In order to evaluate your evidence, you have to know whether it answers the question you're asking. You have to formulate a research question. To do this, go back to your PICO. You'll use your PICO terms to guide your research question . A good formula is:
Does (I) achieve (O) in (P)?
Does a particular intervention achieve a particular outcome in a particular population?
|P||Adults with type 2 diabetes|
|I||Participation in community groups|
|C||No participation in community groups|
|O||Reduce health number of health issues|
Does participation in community groups (I) reduce the number of health issues (O) for adults with type 2 diabetes (P)?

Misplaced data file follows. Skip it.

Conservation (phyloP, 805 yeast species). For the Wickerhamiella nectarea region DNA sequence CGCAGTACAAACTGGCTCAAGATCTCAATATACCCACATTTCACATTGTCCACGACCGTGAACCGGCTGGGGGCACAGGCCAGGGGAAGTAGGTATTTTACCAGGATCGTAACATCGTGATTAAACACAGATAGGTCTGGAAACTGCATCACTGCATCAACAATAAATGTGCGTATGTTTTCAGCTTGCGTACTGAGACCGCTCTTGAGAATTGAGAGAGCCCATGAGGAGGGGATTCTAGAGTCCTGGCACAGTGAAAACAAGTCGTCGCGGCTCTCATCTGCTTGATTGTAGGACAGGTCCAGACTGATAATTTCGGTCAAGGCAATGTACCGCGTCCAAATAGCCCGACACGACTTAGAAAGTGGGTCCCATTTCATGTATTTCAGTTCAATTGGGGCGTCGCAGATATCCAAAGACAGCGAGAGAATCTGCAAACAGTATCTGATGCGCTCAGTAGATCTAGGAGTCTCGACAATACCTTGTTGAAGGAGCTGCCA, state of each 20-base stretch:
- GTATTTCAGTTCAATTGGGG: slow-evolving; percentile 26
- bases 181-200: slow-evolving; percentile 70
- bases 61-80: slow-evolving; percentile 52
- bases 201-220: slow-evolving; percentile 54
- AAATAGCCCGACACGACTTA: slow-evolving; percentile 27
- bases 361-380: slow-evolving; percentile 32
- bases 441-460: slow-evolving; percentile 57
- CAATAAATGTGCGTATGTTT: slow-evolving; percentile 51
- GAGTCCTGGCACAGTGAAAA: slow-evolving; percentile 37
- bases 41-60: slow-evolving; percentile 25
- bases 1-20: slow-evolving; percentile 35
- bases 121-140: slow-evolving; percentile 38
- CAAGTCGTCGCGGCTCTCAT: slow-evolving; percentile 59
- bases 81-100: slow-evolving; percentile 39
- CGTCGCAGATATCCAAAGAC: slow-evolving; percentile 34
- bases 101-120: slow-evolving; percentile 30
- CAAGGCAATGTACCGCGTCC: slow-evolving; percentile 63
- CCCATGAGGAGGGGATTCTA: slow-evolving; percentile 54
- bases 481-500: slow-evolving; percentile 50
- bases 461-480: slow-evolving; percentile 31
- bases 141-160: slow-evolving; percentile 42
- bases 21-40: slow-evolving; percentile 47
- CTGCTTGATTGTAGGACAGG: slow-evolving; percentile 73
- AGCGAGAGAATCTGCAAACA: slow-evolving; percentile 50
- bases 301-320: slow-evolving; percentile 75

Research articles typically begin with an abstract, which is a short summary of the article. The abstract will tell the research question the experiment tried to answer, as well as the results found in the experiment. By reading the abstract, you should be able to figure out: Could this article answer my research question?
If the answer is yes, save this article to read later.
If the answer is no, move on to other articles.
Research articles can be very dense and difficult to understand. Don't stress out. Focus on:
Remember, when you're doing research, you're looking to find the answer to a question. You may have a hypothesis, a guess about what the answer is, but your hypothesis may be wrong. Doing good research is about finding and understanding the best evidence, not proving your were right from the start.
Don't ignore an article that doesn't confirm your hypothesis! Your instructors, employers, and patients will give you more credit for following the evidence than for guessing the answer beforehand.